What do you think attracted Donald to that particular strain of Galician strain carp? What was special about them?
Donald had contact with the fish farm out in Holland through Thomas Ford, so there was a link there already. He worked from the fish farm in Surrey, breeding trout with his father predominantly, but as for the fish, the original ‘Galicians’, I think they just caught his eye, I mean how could they not? When you see something like that, perfection in miniature, you just know they are special and want to be involved with them. The long frame, the head shape, overslung mouths, incredible unique scaling patterns and colouration. Leney came across as a very thorough man, so he would have done his research and asked all the right questions. There will have been generations and generations of fish farmers breeding those strains selectively out in Holland, so they would have known about the growth rates and longevity and I think that was something Leney was interested in as well. What he left us with is a true legacy and an astonishing feat of foresight for someone that wasn’t even an angler himself.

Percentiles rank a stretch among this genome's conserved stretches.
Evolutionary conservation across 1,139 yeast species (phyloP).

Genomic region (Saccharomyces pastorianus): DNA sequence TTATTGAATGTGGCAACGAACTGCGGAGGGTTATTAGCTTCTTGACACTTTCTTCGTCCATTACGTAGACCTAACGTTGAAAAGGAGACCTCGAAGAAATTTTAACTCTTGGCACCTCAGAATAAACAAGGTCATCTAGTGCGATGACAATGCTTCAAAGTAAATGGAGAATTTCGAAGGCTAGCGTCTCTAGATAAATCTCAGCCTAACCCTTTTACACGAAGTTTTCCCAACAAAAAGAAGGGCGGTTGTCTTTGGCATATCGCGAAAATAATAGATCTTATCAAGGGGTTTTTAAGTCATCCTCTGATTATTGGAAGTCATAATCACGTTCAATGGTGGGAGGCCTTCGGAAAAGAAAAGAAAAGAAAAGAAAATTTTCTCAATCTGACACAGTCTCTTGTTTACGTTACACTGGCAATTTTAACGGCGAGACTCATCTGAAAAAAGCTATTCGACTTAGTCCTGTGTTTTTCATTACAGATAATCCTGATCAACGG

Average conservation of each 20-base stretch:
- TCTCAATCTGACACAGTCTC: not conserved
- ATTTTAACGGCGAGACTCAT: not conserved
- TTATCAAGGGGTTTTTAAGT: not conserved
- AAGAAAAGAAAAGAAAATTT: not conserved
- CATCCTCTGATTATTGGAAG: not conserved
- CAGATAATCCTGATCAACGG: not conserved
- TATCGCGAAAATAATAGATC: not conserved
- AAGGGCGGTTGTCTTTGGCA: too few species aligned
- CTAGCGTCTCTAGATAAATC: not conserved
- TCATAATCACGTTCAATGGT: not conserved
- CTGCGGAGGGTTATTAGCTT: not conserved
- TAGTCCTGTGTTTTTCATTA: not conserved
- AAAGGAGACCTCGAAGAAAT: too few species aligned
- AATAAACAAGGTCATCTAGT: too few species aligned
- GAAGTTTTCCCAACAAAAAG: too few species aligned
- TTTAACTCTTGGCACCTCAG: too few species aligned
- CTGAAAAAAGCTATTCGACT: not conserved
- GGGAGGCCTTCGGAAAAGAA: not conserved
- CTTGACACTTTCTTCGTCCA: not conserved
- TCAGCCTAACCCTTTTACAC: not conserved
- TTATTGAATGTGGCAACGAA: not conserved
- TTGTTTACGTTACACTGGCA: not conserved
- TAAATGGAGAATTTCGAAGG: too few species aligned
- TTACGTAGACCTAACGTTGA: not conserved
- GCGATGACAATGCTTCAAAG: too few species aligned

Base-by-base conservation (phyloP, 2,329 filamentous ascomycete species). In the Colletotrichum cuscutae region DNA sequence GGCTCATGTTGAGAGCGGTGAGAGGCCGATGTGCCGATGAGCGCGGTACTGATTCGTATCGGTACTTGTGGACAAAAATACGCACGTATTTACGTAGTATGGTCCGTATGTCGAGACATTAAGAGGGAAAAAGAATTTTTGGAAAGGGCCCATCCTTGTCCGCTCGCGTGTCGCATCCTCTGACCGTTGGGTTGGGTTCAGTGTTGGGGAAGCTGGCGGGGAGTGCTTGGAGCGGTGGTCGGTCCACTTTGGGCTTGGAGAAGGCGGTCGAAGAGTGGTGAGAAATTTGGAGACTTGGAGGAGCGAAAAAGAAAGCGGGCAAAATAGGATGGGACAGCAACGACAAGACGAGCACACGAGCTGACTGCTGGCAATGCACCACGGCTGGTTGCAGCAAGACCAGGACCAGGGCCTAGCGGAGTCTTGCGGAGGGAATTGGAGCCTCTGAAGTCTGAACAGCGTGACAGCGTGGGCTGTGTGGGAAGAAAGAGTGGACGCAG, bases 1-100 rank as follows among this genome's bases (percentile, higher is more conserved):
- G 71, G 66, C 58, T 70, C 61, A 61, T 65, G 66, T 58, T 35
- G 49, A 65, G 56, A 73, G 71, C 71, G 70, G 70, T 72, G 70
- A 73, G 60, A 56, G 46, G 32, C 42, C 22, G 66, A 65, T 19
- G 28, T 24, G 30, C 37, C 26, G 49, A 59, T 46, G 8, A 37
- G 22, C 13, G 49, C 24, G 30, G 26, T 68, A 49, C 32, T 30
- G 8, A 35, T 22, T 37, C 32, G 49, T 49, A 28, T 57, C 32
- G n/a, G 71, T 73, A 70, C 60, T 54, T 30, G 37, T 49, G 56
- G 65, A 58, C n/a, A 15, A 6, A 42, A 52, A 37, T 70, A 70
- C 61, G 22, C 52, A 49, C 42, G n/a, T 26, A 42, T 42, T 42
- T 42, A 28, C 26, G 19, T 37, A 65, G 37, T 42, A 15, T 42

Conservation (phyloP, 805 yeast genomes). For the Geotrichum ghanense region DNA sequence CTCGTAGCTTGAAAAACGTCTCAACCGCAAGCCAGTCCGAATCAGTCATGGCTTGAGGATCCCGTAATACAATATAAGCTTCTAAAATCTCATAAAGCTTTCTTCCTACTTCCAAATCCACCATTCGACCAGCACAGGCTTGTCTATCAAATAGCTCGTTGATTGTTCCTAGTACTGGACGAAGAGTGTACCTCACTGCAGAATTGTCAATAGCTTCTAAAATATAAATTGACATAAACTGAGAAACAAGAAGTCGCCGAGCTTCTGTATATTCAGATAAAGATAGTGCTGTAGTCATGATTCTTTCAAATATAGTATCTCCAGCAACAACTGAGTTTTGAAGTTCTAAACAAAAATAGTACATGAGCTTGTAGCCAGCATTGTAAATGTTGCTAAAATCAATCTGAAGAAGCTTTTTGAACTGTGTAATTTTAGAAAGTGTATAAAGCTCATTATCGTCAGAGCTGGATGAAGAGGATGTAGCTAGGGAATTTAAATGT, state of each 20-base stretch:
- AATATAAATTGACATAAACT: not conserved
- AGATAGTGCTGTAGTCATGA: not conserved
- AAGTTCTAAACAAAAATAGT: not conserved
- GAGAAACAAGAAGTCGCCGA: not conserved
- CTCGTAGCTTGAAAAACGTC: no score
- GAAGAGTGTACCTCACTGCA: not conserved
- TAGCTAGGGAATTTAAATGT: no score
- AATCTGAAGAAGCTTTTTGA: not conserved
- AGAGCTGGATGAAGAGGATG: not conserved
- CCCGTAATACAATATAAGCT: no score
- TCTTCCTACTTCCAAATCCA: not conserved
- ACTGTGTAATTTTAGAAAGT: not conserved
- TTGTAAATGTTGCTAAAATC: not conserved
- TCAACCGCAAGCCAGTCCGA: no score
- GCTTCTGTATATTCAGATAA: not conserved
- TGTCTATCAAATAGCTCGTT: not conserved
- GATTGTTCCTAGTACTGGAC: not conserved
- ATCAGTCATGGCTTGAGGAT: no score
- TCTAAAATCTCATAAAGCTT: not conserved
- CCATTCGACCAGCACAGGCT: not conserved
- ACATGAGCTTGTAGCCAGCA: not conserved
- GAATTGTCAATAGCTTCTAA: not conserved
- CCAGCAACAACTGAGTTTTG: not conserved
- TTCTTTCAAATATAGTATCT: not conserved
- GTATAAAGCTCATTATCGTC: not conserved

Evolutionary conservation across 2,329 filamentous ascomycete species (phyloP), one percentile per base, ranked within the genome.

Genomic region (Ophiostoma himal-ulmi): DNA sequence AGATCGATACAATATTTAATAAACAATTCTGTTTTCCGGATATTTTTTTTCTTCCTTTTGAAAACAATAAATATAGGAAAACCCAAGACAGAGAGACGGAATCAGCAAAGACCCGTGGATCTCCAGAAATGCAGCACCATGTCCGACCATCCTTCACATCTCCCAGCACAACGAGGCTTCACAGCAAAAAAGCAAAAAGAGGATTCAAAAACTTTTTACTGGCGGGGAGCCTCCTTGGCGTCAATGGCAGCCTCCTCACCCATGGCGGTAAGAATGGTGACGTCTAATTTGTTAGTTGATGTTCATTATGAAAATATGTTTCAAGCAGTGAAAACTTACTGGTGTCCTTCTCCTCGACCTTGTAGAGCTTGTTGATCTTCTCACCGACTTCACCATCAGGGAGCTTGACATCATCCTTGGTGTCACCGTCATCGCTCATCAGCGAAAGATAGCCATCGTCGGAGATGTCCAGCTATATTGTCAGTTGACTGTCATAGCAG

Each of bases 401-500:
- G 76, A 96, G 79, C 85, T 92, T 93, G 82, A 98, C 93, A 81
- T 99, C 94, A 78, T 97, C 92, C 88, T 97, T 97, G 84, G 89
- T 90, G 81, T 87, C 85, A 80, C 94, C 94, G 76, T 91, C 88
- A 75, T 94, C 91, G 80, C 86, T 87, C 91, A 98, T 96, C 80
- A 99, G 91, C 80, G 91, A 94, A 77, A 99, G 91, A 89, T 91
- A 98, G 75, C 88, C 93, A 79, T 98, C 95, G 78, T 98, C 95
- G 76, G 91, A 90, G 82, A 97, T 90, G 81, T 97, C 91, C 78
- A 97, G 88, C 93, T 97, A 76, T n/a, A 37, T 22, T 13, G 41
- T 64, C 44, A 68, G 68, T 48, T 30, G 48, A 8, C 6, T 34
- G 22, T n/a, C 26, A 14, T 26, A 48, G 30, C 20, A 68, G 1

So how did Lower Berryfield come into being, then? What is the history of the fish and the site?
There has been carp on the site here since the 1930s, and it has had no new introduction of fish since 1951. Part of the building dates back to the 13th Century, so there’s been something here for a very long time, but the site and house in its current form was owned by Richard Gainsborough in the early 1900s and he had a three-quarter-acre pond hand-dug in the front of the house which was stocked by Leney with the Czech Blue strain. The old boy used to sell a few of them but other commitments took over and the fish breeding was forgotten about here for a long while.